Ecotourism is a new but burgeoning industry in Ghana, a small equatorial country, about the size of the U.K., that hugs the Atlantic Ocean on the western seabord of Africa.
Ghana – A Wonderful Green Holiday Get-Away
Ghana is renown for its gold and cocoa, for being the first sub-Saharan country to gain independence from colonial rule in 1957, and for its warm, friendly populace. Now, it is making a name for itself as a green holiday desination with a lot more to offer the ecotourist than beautiful beaches and majestic palm trees.
Ecotourism – A Priority for the Ghanaian Government
Ghana’s Ministry of Tourism – founded as late as 1993 – promotes the practice of community-based ecotourism, whereby tourists, conservationists, and local communities work together to attract and facilitate visits to the many natural resources across the country in an environmentally responsible and ecologically sustainable manner. Among the many green resources that richly endow each of Ghana’s ten regions, are vast expanses of savanna and rainforest, gently rolling hills encircling tiny valley towns, sixteen national parks, a plethora of avian life, and a number of lakes and lagoons that harbour their own little worlds of vertebral and reptilian life.
Active Ecotourism Organisations
Slowly, this sunny equatorial country is gaining a foothold in the ecotourism market as it makes its abundant wildlife and flora more accessible and appealing to eco tourists. But as it does so, protection of the waterfalls and lakes and wildlife sanctuaries becomes a necessary cause, and organizations such as the Ghana Wildlife Department, the Ghana Heritage Conservation Trust, and the Nature Conservation Research Centre (NCRC) are busy making sure that eco tourism does not also invite resource exploitation.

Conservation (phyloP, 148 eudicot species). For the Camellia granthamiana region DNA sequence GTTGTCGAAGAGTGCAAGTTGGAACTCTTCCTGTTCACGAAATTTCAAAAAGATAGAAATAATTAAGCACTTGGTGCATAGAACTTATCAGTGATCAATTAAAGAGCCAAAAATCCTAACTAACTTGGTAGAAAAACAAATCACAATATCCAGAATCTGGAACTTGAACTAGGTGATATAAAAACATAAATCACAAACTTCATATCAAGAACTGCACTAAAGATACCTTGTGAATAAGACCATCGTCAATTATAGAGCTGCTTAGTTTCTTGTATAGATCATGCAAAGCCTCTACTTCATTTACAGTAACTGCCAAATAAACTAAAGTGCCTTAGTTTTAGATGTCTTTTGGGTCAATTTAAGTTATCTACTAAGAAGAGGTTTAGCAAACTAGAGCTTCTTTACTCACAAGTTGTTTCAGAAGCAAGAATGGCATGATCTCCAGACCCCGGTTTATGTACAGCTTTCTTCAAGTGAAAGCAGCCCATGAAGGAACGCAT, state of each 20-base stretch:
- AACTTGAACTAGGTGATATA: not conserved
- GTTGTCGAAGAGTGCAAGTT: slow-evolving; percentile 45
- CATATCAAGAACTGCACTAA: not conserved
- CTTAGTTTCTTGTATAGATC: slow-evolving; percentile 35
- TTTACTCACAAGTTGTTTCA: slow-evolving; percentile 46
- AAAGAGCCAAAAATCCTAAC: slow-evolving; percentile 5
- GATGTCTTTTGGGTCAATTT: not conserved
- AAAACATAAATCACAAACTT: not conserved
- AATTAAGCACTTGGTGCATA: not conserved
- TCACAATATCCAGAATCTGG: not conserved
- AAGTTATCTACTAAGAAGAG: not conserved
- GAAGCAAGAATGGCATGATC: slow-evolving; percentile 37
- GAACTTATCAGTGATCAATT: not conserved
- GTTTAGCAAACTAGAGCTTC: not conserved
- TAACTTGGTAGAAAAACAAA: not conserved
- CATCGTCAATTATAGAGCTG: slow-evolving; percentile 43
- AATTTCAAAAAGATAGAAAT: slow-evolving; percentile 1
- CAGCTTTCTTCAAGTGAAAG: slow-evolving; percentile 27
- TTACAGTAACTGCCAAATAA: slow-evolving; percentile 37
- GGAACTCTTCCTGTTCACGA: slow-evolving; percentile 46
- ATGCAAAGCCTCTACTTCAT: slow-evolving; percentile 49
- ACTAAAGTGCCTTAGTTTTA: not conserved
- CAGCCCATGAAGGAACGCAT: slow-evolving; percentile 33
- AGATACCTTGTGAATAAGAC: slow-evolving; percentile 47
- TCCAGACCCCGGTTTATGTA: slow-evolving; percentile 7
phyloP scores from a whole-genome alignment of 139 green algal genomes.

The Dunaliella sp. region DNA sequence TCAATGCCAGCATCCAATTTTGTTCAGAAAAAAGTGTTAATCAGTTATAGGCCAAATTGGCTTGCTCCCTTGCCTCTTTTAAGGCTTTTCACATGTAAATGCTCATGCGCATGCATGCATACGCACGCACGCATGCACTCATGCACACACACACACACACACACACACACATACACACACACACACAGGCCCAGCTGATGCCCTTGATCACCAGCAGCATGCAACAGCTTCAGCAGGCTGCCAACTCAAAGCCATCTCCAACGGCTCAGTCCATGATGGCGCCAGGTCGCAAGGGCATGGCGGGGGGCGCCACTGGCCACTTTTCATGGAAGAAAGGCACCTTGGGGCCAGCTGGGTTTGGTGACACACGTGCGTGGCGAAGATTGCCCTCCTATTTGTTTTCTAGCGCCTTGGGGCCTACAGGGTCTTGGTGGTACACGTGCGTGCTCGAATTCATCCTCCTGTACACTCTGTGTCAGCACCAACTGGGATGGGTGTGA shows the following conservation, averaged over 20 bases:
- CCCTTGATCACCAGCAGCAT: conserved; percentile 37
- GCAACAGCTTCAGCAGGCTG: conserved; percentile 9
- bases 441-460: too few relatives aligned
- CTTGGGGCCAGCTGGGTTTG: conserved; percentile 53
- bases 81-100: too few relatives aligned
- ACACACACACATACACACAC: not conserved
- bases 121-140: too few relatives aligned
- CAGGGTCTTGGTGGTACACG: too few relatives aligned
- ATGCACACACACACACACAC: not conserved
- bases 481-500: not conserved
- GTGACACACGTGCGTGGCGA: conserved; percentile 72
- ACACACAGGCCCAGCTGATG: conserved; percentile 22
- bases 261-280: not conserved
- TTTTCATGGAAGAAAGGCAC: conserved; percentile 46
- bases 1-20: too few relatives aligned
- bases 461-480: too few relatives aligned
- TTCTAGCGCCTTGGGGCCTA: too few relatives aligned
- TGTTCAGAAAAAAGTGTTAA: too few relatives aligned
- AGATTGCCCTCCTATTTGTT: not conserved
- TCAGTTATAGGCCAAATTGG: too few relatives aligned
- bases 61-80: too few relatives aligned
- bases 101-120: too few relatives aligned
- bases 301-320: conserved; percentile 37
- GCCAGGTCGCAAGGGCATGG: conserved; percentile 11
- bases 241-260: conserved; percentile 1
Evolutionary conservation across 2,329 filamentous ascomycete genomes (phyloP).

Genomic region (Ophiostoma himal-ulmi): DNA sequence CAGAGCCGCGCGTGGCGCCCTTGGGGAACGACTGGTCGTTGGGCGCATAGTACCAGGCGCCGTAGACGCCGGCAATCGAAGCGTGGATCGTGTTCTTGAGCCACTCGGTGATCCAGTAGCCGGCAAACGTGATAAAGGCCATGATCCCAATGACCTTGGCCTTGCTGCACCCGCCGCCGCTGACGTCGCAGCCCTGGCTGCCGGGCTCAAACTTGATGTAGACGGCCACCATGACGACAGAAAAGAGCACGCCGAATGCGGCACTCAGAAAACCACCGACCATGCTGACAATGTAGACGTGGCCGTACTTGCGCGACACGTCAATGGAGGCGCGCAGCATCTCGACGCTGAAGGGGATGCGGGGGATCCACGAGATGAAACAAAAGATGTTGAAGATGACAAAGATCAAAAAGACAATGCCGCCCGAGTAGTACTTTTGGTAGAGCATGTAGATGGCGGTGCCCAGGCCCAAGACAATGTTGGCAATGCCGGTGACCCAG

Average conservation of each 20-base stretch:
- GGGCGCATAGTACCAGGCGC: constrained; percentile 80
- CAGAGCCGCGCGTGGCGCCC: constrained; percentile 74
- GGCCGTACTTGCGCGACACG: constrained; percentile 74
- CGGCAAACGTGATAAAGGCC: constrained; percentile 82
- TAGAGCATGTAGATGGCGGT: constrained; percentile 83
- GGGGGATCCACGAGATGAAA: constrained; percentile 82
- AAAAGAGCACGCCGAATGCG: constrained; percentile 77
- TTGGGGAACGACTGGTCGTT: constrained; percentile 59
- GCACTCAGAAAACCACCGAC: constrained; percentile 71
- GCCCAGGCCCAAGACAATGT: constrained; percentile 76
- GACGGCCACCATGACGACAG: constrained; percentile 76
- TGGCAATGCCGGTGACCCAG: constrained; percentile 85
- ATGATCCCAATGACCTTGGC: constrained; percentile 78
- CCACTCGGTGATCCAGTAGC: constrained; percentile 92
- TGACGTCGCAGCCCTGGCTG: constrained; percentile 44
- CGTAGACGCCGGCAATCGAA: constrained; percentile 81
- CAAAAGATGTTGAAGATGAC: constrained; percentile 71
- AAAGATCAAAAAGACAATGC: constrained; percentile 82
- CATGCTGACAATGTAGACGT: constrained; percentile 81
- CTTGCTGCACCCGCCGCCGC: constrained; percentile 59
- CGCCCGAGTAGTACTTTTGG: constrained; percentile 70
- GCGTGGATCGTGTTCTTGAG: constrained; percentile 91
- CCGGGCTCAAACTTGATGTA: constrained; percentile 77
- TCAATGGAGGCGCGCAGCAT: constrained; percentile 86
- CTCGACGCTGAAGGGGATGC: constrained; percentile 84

The Nature Conservation Research Centre – An Ecotourism Leader
The NCRC, a Ghanaian non-profit organisation founded in 1996, is focused on the protection of natural resources and the promotion of ecotourism and economic development in, particularly, rural areas. Its approach to rural ecotourism receives international recognition and has been endorsed by the Ministry of Tourism. The NCRC incorporates cultural belief systems into conservation programs and ensures that the communities affected by the development of ecotourism in their area benefit from tangible economic returns. To effectively address conservation issues in Ghana and to provide an ecologically sustainable ecotourism environment, the NCRC also collaborates with numerous local organisations, as well as international organisations such as the Rockefeller Foundation, the U.S. Agency for International Development, Calgary Zoo, and the Earthwatch Institute.
Eco Travelling through Ghana
Ghana has much to offer the curious ecotourist. There is so much to choose from, and so many regions to choose them from, that you may find it quite practical to narrow down your eco travel itinerary to just a few, specific regions. Many resources are available to help you plan your trip. All that is left, is for you to pack your bags and begin your adventure!